Wednesday, July 22, 2009

Hospitalera in Corcubion - Day 9

When pilgrims leave in the morning they smell differently to when they arrive. If it is raining when they arrive they emit humid clouds of damp, sweaty and mouldy aromas. They have to leave their boots on a rack behind the front door so when all those wet boots come off in our little entrance hall the smells are sometimes overpowering. The boots are stuffed with newspapers and this adds to the smell of damp.
In the morning when they all come down to put on their boots, the smells are also overpowering - Vick rub, eucalyptus, Deep Heat, Arnica mingling with after shave, deodorant and shampoos. The entrance hall always needs and extra good sweep and mopping and we spray it with air freshener.

We only had 10 pilgrims last night, from Poland, Germany, Japan, Chezck republic, and France.
The French pilgrim walked in with a Basque beret. Isa immediately started talking to him in Spanish. "Non, non" he says, "He is French not Basque." "I am Basque" says Isa. "I like the Basques very much he says quickly." He has walked from the north-east of France and has been on the road for 4 months. He has to telephone his mother every second day to let her know that he is alright. From his bald head we guess that he is in his mid-forties.

A young woman from Poland played guitar and sang folk songs after dinner. We served Marie biscuits with hot chocolate. A Swedish pilgrim tells me that Marie biscuits originated in Sweden. I remember something about them being made in England to celebrate the marriage of the Duke of Edinburgh to a duchess named Marie?? (I'll have to check that when I get home). You learn a lot from interacting with people from so many different countries and cultures. One of the German pilgrims tells me that he comes from the town with the famous piper - Aahh, it is Hamelin. He tells me the true story of the pied-piper of Hamelin. The Polish pilgrim tells me that everyone in Poland has to learn other languages becuase their language is so difficult nobody can learn it.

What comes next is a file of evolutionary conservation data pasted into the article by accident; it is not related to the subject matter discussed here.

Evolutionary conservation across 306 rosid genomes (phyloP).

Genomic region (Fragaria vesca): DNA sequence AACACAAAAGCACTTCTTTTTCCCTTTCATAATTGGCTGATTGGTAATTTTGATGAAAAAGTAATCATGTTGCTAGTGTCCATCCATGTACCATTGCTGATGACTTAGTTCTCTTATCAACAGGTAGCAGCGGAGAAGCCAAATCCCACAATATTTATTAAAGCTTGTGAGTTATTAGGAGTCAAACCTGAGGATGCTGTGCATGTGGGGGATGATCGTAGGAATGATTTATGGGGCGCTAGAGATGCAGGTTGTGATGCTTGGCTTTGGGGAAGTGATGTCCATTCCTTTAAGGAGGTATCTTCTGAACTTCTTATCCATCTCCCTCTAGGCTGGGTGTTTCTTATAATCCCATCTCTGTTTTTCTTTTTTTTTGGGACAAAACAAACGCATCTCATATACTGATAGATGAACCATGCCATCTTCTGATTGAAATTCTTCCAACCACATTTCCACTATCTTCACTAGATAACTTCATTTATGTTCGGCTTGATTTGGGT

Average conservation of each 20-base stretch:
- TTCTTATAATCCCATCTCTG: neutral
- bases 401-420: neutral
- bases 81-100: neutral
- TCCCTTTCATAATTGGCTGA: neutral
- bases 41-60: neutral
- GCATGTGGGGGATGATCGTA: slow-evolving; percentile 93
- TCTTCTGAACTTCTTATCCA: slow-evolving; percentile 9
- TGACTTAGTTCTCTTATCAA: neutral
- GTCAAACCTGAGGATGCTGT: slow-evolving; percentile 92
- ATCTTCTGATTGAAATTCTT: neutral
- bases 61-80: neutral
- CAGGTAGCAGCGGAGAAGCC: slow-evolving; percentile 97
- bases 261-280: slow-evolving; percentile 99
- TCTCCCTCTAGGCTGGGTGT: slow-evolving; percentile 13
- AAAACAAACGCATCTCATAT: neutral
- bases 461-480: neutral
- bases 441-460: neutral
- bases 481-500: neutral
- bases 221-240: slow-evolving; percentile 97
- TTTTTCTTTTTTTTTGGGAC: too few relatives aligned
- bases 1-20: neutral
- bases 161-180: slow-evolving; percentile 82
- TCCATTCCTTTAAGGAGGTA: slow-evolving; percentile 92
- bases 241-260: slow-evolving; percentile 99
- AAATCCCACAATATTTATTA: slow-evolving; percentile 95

This morning I read some of the coments written in the Albergue book by pilgrims. One was by the guy from Belguim who, it turns out, is the President of the Belguim Society of St Jacques. You never know who your guests will be!

We had many professionals last night, doctors, teachers, nurse, linguist, paramedicas but no electricians - we need an electrician. One of the plugs (not sure which one or which circuit) is tripping the electricity. So, we have an extension cord draped behind the benches at the two dining tables, where we can plug in the fridge and the CD player.

It was my turn to do the bathrooms today. Albergue San Roque has, in my opinion, the best showers on the camino. They are roomy - enough I reckon for 3 people to shower at the same time - with a double hook for towel or face cloth, a plastic coated corner shelf for shampoos etc as well as a soap dish. Unheard of luxury in most showers on the camino. The water is always hot, the taps are easy to work - turn to the left and it is hot, to the right for cold, in the middle for just right.

The worst showers are those where you push a knob on the wall and the water spurts out for about 10 seconds leaving you with shampoo running down your face while you blindly try to find the knob and press it again. Some say that you should keep it pressed in with your elbow whilst washing with the other hand. Many shower heads don´t stay up on the hook fittings and often those that you can hook up slowly collaps downward like dying swans forcing you to hold it up with one hand whilst trying to wash with the other. (Elbow on the knob, shower head in the other hand means no hand to do the washing!) Our shower heads give a good hard spray of water but not enough to wet the goodies in your corner shelf, so unless you are going to do a pirouette in the shower, there is no chance of it getting wet. And, the water stays in the shower cubicle where in many others the water ends up flooding the floor of the bathrooms. I check the wall and floor tiles for the scourge of camino showers - algae. It might be the most ancient and enduring of life-forms but its not taking up residence in my showers - not on my shift, its not. Any little black spot is examined and vigorously scrubbed away.

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